“Contrary to the feel-good platitudes of digital pop culture, the primary functions of digital technology are neither personal empowerment nor the democratization of media. The primary function of digital technology is the rapid consolidation of power and wealth among institutions -- private and government alike -- already far too powerful and far too wealthy.” - Jeff Einstein
Our lives in the digital 21st century are ruled by tens of thousands of digital algorithms. But here’s the one that matters most:
Chemical destiny minus meaningful ritual = addiction.
Here’s how it works, step by step:
- We are wired for addiction by virtue of the simple fact that our brains are chemically motivated to pursue pleasure and avoid pain.
- All of our time is spent in relationships with various people and things.
- The rituals we build around each of the relationships in our lives dictate how, where and with whom we spend almost all of our time and money.
- There are two kinds of ritual: meaningful (those that contribute to and promote our physical, emotional, social and spiritual wellbeing), and self-serving (those that contribute to and promote our obsessions and addictions).
- Over the past two generations, the institutions (family, meaningful labor, education and organized religion) that once championed meaningful ritual, moderation and common sense in our lives have been obliterated, marginalized or co-opted by a deliberate, corporatist onslaught of digital narcotics.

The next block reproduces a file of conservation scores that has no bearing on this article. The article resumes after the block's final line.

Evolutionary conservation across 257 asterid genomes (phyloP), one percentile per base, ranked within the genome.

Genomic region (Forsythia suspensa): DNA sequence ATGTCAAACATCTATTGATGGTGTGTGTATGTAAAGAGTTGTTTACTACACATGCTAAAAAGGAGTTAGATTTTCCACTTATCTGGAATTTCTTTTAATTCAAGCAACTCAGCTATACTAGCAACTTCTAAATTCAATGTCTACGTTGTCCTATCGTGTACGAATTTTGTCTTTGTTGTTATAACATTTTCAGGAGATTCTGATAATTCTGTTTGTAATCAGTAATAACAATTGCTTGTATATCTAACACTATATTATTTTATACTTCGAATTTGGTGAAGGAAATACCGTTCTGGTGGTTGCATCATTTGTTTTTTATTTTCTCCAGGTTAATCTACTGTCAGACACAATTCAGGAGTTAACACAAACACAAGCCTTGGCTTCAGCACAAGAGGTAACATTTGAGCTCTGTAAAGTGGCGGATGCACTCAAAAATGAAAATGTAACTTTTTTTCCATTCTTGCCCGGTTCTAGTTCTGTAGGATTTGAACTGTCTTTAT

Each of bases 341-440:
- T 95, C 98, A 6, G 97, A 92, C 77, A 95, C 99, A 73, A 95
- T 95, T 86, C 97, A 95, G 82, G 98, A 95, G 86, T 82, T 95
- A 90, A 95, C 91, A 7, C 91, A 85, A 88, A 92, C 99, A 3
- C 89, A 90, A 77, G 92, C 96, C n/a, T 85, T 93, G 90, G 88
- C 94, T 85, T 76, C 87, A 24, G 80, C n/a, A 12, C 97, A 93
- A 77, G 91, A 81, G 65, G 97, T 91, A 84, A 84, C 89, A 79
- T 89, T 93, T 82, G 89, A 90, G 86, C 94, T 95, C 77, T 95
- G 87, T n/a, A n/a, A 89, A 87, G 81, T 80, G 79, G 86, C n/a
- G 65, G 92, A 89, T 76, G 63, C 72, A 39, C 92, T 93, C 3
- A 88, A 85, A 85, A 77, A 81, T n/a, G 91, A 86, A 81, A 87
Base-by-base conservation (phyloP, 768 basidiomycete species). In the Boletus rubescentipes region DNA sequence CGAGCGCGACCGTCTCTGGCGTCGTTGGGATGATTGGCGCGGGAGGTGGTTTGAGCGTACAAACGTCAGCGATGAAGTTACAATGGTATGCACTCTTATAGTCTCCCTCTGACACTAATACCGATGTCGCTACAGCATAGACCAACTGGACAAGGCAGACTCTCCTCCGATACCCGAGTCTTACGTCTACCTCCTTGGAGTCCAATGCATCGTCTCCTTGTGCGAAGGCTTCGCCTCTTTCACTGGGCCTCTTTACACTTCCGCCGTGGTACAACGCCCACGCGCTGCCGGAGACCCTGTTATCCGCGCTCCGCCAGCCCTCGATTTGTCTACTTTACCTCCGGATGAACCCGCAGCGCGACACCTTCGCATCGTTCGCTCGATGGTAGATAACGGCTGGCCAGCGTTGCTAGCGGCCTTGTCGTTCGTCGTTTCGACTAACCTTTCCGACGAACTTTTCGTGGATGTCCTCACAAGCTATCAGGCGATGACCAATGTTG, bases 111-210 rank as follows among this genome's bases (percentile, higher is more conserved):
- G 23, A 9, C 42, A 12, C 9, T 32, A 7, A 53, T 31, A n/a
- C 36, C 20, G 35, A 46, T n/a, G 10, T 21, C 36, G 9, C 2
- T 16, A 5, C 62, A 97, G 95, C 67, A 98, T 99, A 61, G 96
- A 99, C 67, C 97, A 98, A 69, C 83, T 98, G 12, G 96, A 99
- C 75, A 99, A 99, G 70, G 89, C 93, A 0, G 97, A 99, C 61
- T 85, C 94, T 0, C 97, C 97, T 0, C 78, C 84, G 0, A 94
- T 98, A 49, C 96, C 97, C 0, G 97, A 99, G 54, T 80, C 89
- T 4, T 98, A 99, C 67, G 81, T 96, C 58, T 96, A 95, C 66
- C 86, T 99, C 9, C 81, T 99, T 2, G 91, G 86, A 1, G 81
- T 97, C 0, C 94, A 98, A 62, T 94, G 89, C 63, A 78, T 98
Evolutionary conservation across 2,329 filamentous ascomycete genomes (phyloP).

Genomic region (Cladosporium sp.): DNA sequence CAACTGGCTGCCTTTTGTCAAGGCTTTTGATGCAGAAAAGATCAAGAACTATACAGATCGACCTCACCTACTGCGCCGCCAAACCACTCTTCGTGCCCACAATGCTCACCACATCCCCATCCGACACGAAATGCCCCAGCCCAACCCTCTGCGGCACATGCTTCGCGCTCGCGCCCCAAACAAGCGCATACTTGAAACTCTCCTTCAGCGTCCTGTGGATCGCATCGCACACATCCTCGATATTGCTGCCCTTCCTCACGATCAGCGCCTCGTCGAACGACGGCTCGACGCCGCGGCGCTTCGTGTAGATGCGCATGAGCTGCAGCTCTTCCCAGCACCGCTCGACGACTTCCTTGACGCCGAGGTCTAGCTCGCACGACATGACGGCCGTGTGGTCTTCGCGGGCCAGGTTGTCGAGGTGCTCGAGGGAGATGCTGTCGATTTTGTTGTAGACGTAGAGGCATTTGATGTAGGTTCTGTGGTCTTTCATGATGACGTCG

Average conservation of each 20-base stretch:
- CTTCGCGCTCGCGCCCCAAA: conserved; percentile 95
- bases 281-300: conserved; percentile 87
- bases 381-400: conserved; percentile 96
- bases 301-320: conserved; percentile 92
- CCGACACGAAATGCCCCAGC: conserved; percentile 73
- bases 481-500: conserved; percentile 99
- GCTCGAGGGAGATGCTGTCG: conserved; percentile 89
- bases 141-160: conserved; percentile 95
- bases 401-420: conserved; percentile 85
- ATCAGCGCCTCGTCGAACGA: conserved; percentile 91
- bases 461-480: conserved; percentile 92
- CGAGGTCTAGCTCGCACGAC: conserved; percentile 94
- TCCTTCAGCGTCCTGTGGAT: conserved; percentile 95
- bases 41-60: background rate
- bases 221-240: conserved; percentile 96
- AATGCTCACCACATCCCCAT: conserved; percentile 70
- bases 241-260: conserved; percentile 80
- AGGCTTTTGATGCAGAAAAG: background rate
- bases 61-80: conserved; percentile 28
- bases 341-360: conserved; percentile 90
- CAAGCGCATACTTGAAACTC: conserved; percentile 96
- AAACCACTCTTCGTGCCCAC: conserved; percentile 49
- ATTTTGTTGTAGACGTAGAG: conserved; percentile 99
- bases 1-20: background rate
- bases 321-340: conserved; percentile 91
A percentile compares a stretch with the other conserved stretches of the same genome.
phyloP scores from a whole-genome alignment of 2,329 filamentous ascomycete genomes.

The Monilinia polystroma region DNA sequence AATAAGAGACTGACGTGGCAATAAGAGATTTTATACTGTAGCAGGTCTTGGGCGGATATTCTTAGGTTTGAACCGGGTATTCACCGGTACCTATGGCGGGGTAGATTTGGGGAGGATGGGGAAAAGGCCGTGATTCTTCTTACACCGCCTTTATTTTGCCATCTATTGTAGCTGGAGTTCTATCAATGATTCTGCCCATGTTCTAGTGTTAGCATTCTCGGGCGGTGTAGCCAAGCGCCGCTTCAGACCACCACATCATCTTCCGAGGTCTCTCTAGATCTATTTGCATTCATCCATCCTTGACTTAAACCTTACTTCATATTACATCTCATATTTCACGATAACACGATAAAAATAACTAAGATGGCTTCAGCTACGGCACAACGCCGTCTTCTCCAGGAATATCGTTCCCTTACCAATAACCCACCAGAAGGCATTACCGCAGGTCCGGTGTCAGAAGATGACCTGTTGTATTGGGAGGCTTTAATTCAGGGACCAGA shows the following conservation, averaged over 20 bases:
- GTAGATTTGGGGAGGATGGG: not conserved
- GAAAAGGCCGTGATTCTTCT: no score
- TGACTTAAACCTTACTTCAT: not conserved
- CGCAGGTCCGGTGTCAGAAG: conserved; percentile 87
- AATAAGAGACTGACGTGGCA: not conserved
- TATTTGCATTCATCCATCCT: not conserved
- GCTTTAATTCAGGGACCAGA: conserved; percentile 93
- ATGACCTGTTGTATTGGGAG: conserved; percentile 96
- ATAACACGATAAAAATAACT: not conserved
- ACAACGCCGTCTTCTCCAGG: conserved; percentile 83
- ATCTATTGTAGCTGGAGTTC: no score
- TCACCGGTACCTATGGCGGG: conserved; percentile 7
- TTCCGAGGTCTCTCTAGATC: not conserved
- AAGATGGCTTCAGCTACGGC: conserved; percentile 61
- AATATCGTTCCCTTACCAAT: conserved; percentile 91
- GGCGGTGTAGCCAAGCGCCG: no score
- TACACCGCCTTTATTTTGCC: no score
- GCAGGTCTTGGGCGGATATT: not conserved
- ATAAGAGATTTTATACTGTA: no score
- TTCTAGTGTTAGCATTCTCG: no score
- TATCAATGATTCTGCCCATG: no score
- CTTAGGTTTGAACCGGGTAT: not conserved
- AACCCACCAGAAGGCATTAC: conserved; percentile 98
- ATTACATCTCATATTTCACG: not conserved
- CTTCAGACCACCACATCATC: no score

- We all became hopelessly addicted to an endless supply of digital narcotics as the meaningful rituals in our lives were replaced by the rituals of our digital obsessions and addictions. By the early 21st century, addiction became the default social condition, the rule rather than the exception.
We now live in a Brave New Digital World, a society ruled and controlled by a state-sanctioned meta-addicti0n to all things media and all things digital. Like the citizens of Aldous Huxley’s Brave New World, we are undone in the digital 21st century less by the things we fear, and more by the things we love and invite into our homes and lives. In the end, our meta-addiction to all things media and all things digital steals our time and money and freedom — just like any other addiction to any other narcotic…